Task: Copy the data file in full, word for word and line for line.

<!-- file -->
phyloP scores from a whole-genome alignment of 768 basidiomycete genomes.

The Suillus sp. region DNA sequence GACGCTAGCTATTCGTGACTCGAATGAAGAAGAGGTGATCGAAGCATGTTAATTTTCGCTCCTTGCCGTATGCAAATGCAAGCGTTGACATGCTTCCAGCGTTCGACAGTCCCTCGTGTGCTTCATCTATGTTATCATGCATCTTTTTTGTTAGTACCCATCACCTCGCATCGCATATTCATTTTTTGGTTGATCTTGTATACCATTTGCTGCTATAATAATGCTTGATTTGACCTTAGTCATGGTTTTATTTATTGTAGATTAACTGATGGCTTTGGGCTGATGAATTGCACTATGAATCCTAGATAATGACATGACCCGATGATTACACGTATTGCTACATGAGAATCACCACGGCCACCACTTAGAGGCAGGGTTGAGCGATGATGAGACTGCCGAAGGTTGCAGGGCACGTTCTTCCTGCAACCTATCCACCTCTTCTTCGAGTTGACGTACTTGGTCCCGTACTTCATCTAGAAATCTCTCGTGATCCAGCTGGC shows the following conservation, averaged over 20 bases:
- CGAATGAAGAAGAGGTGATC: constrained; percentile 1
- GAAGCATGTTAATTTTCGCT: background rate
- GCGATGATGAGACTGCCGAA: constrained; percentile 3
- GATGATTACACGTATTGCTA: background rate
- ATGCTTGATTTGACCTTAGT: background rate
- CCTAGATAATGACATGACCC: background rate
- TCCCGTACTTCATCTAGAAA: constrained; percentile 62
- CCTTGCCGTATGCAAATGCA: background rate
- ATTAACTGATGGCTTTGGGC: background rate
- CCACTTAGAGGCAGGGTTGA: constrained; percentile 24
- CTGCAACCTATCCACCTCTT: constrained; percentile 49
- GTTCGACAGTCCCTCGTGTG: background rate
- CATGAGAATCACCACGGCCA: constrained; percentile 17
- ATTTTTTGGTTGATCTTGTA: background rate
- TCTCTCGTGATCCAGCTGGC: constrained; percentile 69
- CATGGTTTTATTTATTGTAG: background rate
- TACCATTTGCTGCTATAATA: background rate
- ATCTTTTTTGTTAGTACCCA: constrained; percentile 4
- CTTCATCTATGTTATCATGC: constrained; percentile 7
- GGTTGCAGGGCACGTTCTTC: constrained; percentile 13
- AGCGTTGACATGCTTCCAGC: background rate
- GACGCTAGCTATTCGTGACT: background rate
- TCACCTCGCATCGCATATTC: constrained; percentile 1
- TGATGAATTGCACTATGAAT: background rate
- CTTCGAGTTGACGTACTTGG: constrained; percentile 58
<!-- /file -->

phyloP scores from a whole-genome alignment of 768 basidiomycete genomes.

The Suillus sp. region DNA sequence GACGCTAGCTATTCGTGACTCGAATGAAGAAGAGGTGATCGAAGCATGTTAATTTTCGCTCCTTGCCGTATGCAAATGCAAGCGTTGACATGCTTCCAGCGTTCGACAGTCCCTCGTGTGCTTCATCTATGTTATCATGCATCTTTTTTGTTAGTACCCATCACCTCGCATCGCATATTCATTTTTTGGTTGATCTTGTATACCATTTGCTGCTATAATAATGCTTGATTTGACCTTAGTCATGGTTTTATTTATTGTAGATTAACTGATGGCTTTGGGCTGATGAATTGCACTATGAATCCTAGATAATGACATGACCCGATGATTACACGTATTGCTACATGAGAATCACCACGGCCACCACTTAGAGGCAGGGTTGAGCGATGATGAGACTGCCGAAGGTTGCAGGGCACGTTCTTCCTGCAACCTATCCACCTCTTCTTCGAGTTGACGTACTTGGTCCCGTACTTCATCTAGAAATCTCTCGTGATCCAGCTGGC shows the following conservation, averaged over 20 bases:
- CGAATGAAGAAGAGGTGATC: constrained; percentile 1
- GAAGCATGTTAATTTTCGCT: background rate
- GCGATGATGAGACTGCCGAA: constrained; percentile 3
- GATGATTACACGTATTGCTA: background rate
- ATGCTTGATTTGACCTTAGT: background rate
- CCTAGATAATGACATGACCC: background rate
- TCCCGTACTTCATCTAGAAA: constrained; percentile 62
- CCTTGCCGTATGCAAATGCA: background rate
- ATTAACTGATGGCTTTGGGC: background rate
- CCACTTAGAGGCAGGGTTGA: constrained; percentile 24
- CTGCAACCTATCCACCTCTT: constrained; percentile 49
- GTTCGACAGTCCCTCGTGTG: background rate
- CATGAGAATCACCACGGCCA: constrained; percentile 17
- ATTTTTTGGTTGATCTTGTA: background rate
- TCTCTCGTGATCCAGCTGGC: constrained; percentile 69
- CATGGTTTTATTTATTGTAG: background rate
- TACCATTTGCTGCTATAATA: background rate
- ATCTTTTTTGTTAGTACCCA: constrained; percentile 4
- CTTCATCTATGTTATCATGC: constrained; percentile 7
- GGTTGCAGGGCACGTTCTTC: constrained; percentile 13
- AGCGTTGACATGCTTCCAGC: background rate
- GACGCTAGCTATTCGTGACT: background rate
- TCACCTCGCATCGCATATTC: constrained; percentile 1
- TGATGAATTGCACTATGAAT: background rate
- CTTCGAGTTGACGTACTTGG: constrained; percentile 58